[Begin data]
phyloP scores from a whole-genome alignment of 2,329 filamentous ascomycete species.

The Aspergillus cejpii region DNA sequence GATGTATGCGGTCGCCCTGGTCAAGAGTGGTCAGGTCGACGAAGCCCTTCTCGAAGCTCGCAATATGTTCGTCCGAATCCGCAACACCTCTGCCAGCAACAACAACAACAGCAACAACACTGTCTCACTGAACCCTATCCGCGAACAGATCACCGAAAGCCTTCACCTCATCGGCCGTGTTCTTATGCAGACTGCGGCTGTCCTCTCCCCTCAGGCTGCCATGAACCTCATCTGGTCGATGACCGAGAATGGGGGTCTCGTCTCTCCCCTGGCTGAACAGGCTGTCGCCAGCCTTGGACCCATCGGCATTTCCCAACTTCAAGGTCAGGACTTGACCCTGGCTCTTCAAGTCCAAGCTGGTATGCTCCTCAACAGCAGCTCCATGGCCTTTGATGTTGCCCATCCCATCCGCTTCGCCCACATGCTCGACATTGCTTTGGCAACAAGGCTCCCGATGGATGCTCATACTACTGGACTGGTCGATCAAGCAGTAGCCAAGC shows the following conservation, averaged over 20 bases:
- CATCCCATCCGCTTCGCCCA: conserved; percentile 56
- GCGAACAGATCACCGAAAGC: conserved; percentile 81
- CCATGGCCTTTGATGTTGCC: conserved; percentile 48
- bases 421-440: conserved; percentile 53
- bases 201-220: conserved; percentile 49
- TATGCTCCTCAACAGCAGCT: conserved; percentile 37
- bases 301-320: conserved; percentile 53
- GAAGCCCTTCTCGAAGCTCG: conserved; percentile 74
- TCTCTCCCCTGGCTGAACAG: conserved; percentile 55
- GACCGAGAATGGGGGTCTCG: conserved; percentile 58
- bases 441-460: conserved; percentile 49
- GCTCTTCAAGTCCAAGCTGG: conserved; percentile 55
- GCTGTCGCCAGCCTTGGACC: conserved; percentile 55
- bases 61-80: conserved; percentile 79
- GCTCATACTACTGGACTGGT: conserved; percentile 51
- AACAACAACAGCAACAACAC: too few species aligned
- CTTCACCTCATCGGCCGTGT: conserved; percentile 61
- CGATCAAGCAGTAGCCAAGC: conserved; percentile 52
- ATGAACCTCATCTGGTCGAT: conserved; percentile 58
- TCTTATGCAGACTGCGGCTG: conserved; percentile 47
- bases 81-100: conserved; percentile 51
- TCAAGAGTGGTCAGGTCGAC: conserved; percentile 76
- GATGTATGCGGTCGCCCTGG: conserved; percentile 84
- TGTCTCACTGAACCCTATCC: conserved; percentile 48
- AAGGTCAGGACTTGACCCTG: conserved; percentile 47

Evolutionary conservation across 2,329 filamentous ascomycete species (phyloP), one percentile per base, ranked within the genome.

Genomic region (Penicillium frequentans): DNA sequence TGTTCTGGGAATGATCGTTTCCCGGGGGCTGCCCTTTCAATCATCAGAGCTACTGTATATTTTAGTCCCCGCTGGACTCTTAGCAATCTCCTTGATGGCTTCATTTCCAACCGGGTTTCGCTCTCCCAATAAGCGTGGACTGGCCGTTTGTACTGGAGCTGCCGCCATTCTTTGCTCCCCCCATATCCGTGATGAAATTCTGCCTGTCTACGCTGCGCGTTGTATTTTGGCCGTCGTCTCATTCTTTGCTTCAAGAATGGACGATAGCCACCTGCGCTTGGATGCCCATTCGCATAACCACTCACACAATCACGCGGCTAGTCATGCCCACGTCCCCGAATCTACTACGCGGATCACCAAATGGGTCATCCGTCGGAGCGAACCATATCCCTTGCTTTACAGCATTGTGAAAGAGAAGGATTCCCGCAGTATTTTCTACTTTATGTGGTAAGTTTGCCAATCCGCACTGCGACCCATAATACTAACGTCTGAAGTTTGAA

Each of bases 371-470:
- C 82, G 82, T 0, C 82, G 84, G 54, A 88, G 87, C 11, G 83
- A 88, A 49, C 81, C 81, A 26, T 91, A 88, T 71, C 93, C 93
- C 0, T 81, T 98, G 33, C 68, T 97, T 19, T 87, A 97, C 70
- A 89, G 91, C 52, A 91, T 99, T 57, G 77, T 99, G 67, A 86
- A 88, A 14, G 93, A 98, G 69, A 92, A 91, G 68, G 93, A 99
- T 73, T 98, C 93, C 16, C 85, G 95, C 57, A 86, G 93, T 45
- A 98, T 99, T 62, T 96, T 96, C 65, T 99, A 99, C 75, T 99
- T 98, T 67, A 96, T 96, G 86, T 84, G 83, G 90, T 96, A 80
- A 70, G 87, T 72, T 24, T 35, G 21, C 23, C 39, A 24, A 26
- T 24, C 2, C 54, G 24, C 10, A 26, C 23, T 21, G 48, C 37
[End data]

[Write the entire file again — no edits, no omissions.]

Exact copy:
phyloP scores from a whole-genome alignment of 2,329 filamentous ascomycete species.

The Aspergillus cejpii region DNA sequence GATGTATGCGGTCGCCCTGGTCAAGAGTGGTCAGGTCGACGAAGCCCTTCTCGAAGCTCGCAATATGTTCGTCCGAATCCGCAACACCTCTGCCAGCAACAACAACAACAGCAACAACACTGTCTCACTGAACCCTATCCGCGAACAGATCACCGAAAGCCTTCACCTCATCGGCCGTGTTCTTATGCAGACTGCGGCTGTCCTCTCCCCTCAGGCTGCCATGAACCTCATCTGGTCGATGACCGAGAATGGGGGTCTCGTCTCTCCCCTGGCTGAACAGGCTGTCGCCAGCCTTGGACCCATCGGCATTTCCCAACTTCAAGGTCAGGACTTGACCCTGGCTCTTCAAGTCCAAGCTGGTATGCTCCTCAACAGCAGCTCCATGGCCTTTGATGTTGCCCATCCCATCCGCTTCGCCCACATGCTCGACATTGCTTTGGCAACAAGGCTCCCGATGGATGCTCATACTACTGGACTGGTCGATCAAGCAGTAGCCAAGC shows the following conservation, averaged over 20 bases:
- CATCCCATCCGCTTCGCCCA: conserved; percentile 56
- GCGAACAGATCACCGAAAGC: conserved; percentile 81
- CCATGGCCTTTGATGTTGCC: conserved; percentile 48
- bases 421-440: conserved; percentile 53
- bases 201-220: conserved; percentile 49
- TATGCTCCTCAACAGCAGCT: conserved; percentile 37
- bases 301-320: conserved; percentile 53
- GAAGCCCTTCTCGAAGCTCG: conserved; percentile 74
- TCTCTCCCCTGGCTGAACAG: conserved; percentile 55
- GACCGAGAATGGGGGTCTCG: conserved; percentile 58
- bases 441-460: conserved; percentile 49
- GCTCTTCAAGTCCAAGCTGG: conserved; percentile 55
- GCTGTCGCCAGCCTTGGACC: conserved; percentile 55
- bases 61-80: conserved; percentile 79
- GCTCATACTACTGGACTGGT: conserved; percentile 51
- AACAACAACAGCAACAACAC: too few species aligned
- CTTCACCTCATCGGCCGTGT: conserved; percentile 61
- CGATCAAGCAGTAGCCAAGC: conserved; percentile 52
- ATGAACCTCATCTGGTCGAT: conserved; percentile 58
- TCTTATGCAGACTGCGGCTG: conserved; percentile 47
- bases 81-100: conserved; percentile 51
- TCAAGAGTGGTCAGGTCGAC: conserved; percentile 76
- GATGTATGCGGTCGCCCTGG: conserved; percentile 84
- TGTCTCACTGAACCCTATCC: conserved; percentile 48
- AAGGTCAGGACTTGACCCTG: conserved; percentile 47

Evolutionary conservation across 2,329 filamentous ascomycete species (phyloP), one percentile per base, ranked within the genome.

Genomic region (Penicillium frequentans): DNA sequence TGTTCTGGGAATGATCGTTTCCCGGGGGCTGCCCTTTCAATCATCAGAGCTACTGTATATTTTAGTCCCCGCTGGACTCTTAGCAATCTCCTTGATGGCTTCATTTCCAACCGGGTTTCGCTCTCCCAATAAGCGTGGACTGGCCGTTTGTACTGGAGCTGCCGCCATTCTTTGCTCCCCCCATATCCGTGATGAAATTCTGCCTGTCTACGCTGCGCGTTGTATTTTGGCCGTCGTCTCATTCTTTGCTTCAAGAATGGACGATAGCCACCTGCGCTTGGATGCCCATTCGCATAACCACTCACACAATCACGCGGCTAGTCATGCCCACGTCCCCGAATCTACTACGCGGATCACCAAATGGGTCATCCGTCGGAGCGAACCATATCCCTTGCTTTACAGCATTGTGAAAGAGAAGGATTCCCGCAGTATTTTCTACTTTATGTGGTAAGTTTGCCAATCCGCACTGCGACCCATAATACTAACGTCTGAAGTTTGAA

Each of bases 371-470:
- C 82, G 82, T 0, C 82, G 84, G 54, A 88, G 87, C 11, G 83
- A 88, A 49, C 81, C 81, A 26, T 91, A 88, T 71, C 93, C 93
- C 0, T 81, T 98, G 33, C 68, T 97, T 19, T 87, A 97, C 70
- A 89, G 91, C 52, A 91, T 99, T 57, G 77, T 99, G 67, A 86
- A 88, A 14, G 93, A 98, G 69, A 92, A 91, G 68, G 93, A 99
- T 73, T 98, C 93, C 16, C 85, G 95, C 57, A 86, G 93, T 45
- A 98, T 99, T 62, T 96, T 96, C 65, T 99, A 99, C 75, T 99
- T 98, T 67, A 96, T 96, G 86, T 84, G 83, G 90, T 96, A 80
- A 70, G 87, T 72, T 24, T 35, G 21, C 23, C 39, A 24, A 26
- T 24, C 2, C 54, G 24, C 10, A 26, C 23, T 21, G 48, C 37